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Conventional wisdom says that Hive isn’t fast enough for true interactive queries, but Hortonworks is promising a next-generation Hive that can handle read-write transactions, support the full set of SQL semantics rather than a subset of them and deliver query results in less than a second. It’s also getting on board with the push to integrate Hive and Apache Spark so the former can handle users’ machine-learning jobs. Hortonworks is calling this strategy Stinger.next, and the resulting set of new capabilities “enterprise SQL at Hadoop scale.”
Stinger.next is the second large effort Hortonworks has spearheaded in order to improve the performance of Hive. The company recently completed its goals for the initial Stinger project, on which it began work in 2012 and which the company claims improved the performance of Hive by 100 times while also improving its functionality.
The company explains the details of how it, along with the Hadoop community, plans to pull this off in a blog post on Wednesday. It also gives a rough timeline of when the three-phase plan will be complete: ACID transactions by the end of this year; sub-second queries and Spark integration in the first half of next year; and full SQL queries along with geographically distributed queries by the end of 2015. There are a few other deliverables tied to each of those timeframes, as well.
A successful Stinger.next initiative could be a major annoyance, to say the least, for the slew of companies that have already committed untold man-hours and financial resources building out their own SQL-on-Hadoop engines based on the premise that Hive — even running on Spark — would never be fast enough. Commercially available products include Cloudera Impala, IBM Big SQL, Pivotal Greenplum and startup Splice Machine’s eponymous database technology. Open source projects and others still under development include the Facebook-built Presto, the Salesforce.com-built Apache Phoenix and the MapR-led Apache Drill.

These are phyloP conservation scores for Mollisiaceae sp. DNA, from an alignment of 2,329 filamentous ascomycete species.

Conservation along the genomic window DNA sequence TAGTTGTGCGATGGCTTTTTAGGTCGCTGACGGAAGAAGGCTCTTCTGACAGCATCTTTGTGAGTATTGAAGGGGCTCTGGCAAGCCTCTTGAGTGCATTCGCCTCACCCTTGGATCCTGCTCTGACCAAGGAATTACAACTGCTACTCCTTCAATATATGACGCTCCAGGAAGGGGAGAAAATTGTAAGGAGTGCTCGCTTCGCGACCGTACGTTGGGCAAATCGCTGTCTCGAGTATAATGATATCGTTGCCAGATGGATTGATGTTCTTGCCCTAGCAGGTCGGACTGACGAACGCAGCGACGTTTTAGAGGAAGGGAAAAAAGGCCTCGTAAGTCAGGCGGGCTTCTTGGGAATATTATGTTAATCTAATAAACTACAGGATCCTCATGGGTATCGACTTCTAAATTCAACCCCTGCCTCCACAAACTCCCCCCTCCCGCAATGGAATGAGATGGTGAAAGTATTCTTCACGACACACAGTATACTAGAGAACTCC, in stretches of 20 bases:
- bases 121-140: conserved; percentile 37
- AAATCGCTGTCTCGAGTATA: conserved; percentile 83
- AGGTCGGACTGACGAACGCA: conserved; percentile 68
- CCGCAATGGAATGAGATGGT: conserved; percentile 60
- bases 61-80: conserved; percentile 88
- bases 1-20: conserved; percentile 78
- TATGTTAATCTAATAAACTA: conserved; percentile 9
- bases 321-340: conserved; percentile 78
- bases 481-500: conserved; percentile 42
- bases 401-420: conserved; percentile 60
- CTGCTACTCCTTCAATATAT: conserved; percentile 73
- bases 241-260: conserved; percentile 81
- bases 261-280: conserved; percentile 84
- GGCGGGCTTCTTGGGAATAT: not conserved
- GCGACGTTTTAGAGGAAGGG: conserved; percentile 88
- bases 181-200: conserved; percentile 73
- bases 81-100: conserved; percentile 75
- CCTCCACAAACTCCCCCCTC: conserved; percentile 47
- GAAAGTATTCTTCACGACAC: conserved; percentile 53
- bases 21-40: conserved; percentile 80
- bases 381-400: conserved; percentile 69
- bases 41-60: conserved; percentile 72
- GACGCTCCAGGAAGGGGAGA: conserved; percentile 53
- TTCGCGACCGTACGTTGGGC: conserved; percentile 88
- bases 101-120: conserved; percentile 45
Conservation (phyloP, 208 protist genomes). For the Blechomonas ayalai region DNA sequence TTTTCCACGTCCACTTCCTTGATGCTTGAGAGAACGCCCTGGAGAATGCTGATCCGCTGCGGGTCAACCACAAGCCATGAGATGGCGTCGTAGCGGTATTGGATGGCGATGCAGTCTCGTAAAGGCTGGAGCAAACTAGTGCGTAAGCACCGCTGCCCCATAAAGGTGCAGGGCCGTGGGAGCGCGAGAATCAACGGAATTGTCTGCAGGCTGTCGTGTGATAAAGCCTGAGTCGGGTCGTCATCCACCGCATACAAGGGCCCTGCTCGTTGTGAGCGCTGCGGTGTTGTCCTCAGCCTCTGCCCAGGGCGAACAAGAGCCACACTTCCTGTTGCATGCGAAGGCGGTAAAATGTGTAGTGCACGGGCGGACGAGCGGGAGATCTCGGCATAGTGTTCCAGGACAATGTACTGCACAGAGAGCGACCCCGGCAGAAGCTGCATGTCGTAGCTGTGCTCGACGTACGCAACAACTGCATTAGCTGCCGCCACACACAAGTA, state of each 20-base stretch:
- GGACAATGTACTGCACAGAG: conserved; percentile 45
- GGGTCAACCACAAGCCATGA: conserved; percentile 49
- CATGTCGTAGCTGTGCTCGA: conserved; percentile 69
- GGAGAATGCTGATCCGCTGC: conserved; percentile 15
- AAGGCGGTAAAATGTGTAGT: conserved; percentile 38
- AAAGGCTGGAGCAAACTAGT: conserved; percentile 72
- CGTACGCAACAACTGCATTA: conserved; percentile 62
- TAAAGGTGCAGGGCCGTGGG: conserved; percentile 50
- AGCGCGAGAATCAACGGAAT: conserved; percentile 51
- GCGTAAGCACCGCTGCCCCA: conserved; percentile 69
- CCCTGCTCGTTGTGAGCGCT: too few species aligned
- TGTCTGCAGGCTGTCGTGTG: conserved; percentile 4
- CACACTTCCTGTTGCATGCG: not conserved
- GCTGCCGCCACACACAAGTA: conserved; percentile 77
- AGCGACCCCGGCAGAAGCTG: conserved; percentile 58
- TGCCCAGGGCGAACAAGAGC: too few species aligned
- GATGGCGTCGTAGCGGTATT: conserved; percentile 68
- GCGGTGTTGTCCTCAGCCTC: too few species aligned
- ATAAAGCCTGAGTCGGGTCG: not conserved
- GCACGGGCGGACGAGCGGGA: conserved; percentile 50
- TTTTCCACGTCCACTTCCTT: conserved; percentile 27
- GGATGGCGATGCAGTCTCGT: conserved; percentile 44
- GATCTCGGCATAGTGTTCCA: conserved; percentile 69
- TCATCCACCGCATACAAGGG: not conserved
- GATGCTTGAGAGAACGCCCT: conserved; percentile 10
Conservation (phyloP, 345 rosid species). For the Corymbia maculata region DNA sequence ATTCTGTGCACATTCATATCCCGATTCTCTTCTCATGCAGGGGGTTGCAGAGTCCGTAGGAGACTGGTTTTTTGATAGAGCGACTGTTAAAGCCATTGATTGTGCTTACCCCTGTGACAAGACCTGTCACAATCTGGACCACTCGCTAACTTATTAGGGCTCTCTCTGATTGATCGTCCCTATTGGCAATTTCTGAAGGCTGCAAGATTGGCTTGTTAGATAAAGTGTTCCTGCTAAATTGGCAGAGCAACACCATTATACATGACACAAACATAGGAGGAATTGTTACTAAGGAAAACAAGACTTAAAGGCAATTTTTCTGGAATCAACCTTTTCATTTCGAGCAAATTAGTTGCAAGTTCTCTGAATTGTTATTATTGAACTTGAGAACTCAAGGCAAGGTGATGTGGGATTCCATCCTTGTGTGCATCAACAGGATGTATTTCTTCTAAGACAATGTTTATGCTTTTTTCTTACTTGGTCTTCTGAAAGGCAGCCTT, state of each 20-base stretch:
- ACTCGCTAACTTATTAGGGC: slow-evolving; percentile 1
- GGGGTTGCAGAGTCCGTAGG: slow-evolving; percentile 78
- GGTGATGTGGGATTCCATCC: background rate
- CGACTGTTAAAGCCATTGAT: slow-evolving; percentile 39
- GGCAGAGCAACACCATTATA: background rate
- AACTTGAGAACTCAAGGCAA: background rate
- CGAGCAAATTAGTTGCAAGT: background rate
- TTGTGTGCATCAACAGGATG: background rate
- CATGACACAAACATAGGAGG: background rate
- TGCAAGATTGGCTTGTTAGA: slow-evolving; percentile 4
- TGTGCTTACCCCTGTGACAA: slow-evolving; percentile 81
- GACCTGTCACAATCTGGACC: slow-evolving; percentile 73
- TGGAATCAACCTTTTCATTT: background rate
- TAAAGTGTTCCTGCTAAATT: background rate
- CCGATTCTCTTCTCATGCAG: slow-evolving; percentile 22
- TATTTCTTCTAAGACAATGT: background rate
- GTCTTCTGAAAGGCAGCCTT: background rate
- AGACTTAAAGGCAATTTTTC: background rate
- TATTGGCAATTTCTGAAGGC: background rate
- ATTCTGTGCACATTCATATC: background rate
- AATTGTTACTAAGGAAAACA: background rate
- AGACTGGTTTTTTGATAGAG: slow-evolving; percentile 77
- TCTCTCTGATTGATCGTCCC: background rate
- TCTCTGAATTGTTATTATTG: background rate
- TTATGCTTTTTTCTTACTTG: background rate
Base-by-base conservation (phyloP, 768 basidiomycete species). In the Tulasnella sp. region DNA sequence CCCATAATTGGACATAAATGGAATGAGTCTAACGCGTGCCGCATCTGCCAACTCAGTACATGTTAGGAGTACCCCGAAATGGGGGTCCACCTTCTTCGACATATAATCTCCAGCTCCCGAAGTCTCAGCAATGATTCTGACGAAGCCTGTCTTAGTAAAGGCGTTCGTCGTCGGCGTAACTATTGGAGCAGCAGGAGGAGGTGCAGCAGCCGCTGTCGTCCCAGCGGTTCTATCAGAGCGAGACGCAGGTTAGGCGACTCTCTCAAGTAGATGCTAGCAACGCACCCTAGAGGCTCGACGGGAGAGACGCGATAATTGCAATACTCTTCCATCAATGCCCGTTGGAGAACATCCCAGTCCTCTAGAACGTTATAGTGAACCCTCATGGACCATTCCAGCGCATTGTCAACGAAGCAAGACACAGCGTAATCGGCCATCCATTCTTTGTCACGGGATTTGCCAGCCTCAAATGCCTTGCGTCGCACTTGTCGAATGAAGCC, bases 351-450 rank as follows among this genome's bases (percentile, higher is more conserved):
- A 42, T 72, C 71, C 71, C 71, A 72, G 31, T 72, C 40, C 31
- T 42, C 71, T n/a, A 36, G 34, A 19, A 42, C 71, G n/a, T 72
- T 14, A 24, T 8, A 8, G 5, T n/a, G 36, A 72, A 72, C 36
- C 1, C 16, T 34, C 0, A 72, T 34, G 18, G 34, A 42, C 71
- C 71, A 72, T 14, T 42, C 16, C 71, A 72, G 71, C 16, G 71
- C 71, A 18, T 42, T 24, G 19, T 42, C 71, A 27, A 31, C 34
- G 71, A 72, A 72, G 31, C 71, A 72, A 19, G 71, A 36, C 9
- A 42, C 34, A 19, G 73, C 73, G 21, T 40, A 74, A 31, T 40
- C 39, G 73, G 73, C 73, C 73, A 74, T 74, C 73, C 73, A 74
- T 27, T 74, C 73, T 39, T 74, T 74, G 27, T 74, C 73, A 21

The Apache Spark community is also working on its own interactive SQL engines called Spark SQL and BlinkDB.
Explaining his company’s decision to build Impala and bet the future on it with regard to interactive SQL, Cloudera Co-founder and Chief Strategy Officer Mike Olson recently told me, “Impala is flat-out faster than the fastest thing Hortonworks or anyone else has ever done with Hive.”
That might continue to be true, and it might be true that every technology mentioned will continue to be better than a new-and-improved Hive in one way or another. But it’s also true that a more-capable Hive is going to look very appealing to a lot of users that have been using Hive for years and don’t want to incorporate an entirely new technology (although Stinger.next does involve some major architectural changes), or that prefer their Hadoop components to be as open as possible.
I’m not sure running SQL jobs on Hadoop is the ultimate use case for what many claim will be a revolutionary data platform, but given the size of the database market, it’s potentially a lucrative one and it’s helping highlight some big differences between each vendor’s approach to selling Hadoop.